Top Money Managers See Global Stocks Gaining in 2023

Some of the world's biggest investors predict that stocks will see low double-digit gains next year, which would bring relief after global equities suffered their worst loss since 2008.

Amid recent optimism that inflation has peaked — and that the Federal Reserve could soon start to change its tone— 71% of respondents in a Bloomberg News survey expect equities to rise, versus 19% forecasting declines. For those seeing gains, the average response was a 10% return.

The informal survey of 134 fund managers incorporates the views of major investors including BlackRock Inc., Goldman Sachs Asset Management and Amundi SA. It provides an insight into the big themes and hurdles they expect to be grappling with in 2023 after inflation, the war in Ukraine and hawkish central banks battered equity returns this year.

The stock market could be derailed again by stubbornly high inflation or a deep recession, however. Those are the top worries for the upcoming year, cited by 48% and 45% of participants, respectively. Stocks could also reach new lows early in 2023, with many seeing gains skewed to the second half.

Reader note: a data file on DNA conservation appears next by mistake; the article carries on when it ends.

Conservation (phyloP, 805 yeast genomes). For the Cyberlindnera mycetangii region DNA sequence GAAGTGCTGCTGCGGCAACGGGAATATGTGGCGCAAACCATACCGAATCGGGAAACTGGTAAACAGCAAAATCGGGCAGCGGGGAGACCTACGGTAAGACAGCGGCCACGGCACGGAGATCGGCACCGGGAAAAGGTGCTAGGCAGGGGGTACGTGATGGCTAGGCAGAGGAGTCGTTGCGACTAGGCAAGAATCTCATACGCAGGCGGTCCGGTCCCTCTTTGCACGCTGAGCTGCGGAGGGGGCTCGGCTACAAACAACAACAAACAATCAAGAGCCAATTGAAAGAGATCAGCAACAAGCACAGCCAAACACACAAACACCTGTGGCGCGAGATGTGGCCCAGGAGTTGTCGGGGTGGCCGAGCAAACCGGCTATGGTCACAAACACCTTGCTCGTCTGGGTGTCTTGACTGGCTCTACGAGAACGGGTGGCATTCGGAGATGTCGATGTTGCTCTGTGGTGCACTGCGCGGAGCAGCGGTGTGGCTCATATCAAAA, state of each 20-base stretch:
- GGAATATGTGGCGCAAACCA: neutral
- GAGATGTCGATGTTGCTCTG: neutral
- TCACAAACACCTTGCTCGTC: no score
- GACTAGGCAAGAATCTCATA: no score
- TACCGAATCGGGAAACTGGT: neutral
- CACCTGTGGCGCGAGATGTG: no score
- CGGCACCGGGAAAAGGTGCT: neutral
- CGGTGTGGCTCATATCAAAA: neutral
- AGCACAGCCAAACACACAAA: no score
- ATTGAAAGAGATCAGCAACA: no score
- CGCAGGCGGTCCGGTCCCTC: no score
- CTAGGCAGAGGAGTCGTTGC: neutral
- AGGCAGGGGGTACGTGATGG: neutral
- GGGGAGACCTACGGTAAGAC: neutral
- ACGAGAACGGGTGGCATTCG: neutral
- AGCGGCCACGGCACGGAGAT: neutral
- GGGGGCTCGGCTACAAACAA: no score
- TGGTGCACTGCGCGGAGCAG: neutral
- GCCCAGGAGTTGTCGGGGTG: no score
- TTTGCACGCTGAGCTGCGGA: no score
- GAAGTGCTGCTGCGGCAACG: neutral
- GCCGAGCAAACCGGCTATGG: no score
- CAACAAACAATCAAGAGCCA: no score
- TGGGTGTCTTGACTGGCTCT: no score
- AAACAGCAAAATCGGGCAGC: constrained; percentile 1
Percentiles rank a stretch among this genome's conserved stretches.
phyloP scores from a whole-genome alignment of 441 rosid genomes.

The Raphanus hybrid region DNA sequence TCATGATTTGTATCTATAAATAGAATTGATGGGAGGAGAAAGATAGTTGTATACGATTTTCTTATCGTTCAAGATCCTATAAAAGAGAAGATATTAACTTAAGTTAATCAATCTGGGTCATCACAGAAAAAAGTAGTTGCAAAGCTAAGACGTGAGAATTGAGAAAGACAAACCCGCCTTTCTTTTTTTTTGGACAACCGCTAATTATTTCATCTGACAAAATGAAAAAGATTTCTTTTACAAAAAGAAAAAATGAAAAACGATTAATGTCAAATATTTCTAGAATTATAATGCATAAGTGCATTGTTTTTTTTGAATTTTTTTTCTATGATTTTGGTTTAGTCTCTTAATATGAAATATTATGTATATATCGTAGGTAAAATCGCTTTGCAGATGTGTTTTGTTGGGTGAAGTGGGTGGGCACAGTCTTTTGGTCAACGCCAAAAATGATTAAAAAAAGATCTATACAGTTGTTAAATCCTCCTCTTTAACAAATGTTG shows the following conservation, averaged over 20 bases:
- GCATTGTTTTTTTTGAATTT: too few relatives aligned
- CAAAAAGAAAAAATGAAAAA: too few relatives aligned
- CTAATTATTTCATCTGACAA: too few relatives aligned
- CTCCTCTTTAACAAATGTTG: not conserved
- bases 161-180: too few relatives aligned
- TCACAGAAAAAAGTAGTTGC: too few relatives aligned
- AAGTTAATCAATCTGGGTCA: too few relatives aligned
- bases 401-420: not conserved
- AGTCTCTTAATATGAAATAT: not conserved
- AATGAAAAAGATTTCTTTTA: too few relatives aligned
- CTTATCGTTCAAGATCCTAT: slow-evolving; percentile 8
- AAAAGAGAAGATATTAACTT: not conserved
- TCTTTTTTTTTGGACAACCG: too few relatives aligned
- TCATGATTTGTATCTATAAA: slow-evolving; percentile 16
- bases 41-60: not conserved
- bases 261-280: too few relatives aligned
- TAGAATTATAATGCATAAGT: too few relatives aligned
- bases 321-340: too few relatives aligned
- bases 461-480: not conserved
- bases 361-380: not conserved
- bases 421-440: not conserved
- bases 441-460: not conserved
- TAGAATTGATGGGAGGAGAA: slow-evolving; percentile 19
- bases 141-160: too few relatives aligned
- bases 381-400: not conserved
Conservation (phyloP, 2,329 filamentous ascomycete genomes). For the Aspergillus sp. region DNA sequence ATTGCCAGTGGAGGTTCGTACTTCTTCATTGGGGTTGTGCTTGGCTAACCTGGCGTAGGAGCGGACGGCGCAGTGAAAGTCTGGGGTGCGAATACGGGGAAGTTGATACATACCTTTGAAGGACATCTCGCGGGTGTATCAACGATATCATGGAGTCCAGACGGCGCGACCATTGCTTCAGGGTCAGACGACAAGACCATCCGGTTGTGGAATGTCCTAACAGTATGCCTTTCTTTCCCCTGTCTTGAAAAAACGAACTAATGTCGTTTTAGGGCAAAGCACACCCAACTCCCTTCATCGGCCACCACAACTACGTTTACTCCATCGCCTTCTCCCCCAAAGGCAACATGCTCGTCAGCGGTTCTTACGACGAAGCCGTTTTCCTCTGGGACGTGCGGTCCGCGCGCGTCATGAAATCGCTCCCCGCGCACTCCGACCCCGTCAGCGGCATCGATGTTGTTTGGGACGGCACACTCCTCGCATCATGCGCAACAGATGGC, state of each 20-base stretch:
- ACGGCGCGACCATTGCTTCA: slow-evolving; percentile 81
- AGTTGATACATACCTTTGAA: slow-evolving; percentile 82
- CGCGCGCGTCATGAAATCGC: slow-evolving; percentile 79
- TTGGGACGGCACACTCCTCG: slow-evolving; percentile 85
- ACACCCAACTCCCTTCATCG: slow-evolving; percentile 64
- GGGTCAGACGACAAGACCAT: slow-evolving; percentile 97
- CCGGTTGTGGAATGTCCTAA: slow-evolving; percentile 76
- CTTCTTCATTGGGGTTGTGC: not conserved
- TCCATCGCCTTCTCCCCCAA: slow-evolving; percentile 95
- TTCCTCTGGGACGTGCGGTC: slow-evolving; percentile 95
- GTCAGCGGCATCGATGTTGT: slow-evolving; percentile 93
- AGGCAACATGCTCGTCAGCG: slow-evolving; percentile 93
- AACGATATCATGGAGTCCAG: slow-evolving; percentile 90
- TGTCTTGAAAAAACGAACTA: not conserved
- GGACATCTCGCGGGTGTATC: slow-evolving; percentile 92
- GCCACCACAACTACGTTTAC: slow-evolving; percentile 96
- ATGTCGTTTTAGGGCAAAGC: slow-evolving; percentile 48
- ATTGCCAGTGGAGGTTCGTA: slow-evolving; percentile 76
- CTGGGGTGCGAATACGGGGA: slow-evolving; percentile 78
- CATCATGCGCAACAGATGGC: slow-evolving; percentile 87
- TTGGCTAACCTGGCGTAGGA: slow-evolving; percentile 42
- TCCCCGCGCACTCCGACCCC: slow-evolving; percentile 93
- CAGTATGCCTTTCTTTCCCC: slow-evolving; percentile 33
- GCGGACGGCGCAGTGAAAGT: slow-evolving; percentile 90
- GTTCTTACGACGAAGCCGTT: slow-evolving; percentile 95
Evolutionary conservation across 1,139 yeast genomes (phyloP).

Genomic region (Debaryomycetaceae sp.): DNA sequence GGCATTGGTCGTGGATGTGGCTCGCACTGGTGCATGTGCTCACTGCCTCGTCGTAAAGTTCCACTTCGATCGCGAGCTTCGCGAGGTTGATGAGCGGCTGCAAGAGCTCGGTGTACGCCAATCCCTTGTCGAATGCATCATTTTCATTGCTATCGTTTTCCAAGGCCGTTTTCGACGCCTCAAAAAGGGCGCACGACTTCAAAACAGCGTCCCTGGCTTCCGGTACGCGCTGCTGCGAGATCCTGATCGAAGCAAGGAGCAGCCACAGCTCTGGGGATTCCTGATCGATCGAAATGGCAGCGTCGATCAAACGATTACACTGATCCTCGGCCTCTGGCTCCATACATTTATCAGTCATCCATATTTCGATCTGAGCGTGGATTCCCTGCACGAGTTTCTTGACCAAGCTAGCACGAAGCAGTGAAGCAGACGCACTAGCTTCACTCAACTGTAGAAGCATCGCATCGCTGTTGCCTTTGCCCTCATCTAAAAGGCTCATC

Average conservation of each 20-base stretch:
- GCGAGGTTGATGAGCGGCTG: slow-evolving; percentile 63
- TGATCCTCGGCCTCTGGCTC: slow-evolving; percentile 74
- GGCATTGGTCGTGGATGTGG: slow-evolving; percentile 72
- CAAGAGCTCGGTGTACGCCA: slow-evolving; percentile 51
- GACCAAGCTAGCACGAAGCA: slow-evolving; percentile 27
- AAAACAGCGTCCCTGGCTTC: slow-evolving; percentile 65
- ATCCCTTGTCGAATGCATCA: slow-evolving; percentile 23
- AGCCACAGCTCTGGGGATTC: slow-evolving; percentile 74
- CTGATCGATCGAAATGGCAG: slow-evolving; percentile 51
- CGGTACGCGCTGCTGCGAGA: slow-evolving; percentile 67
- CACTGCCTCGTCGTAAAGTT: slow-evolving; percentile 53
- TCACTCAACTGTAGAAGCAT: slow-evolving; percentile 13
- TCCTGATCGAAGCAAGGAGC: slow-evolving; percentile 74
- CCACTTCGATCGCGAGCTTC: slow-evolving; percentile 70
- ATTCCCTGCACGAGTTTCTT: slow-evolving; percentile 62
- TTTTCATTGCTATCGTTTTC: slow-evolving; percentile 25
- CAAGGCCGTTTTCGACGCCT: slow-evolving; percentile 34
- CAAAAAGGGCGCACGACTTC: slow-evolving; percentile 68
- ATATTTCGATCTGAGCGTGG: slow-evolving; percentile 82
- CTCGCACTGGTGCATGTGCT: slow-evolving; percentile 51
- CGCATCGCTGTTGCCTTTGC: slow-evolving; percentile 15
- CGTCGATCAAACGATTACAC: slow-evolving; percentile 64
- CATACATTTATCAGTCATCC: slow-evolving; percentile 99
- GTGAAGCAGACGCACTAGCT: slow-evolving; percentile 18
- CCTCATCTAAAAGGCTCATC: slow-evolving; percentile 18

“Even though we might face a recession and falling profits, we have already discounted part of it in 2022,” said Pia Haak, chief investment officer at Swedbank Robur, Sweden’s biggest fund manager. “We will have better visibility coming into 2023 and this will hopefully help markets.”

Even after a recent rally, the MSCI All-Country World Index is on track for its worst year since the global financial crisis in 2008. The S&P 500 will probably end 2022 with a similarly poor performance.

The energy crisis in Europe and signs of slower economic growth have kept a lid on stock prices even as China begins to ease some of its tough Covid curbs. Plus, there are growing fears that the slowdown already underway in many economies will eventually take a bite out of earnings.

The Bloomberg survey was conducted by reporters who reached out to fund managers and strategists at major investment firms between Nov. 29 and Dec. 7. Last year, a similar survey predicted that aggressive policy tightening by central banks would be the biggest threat to stocks in 2022.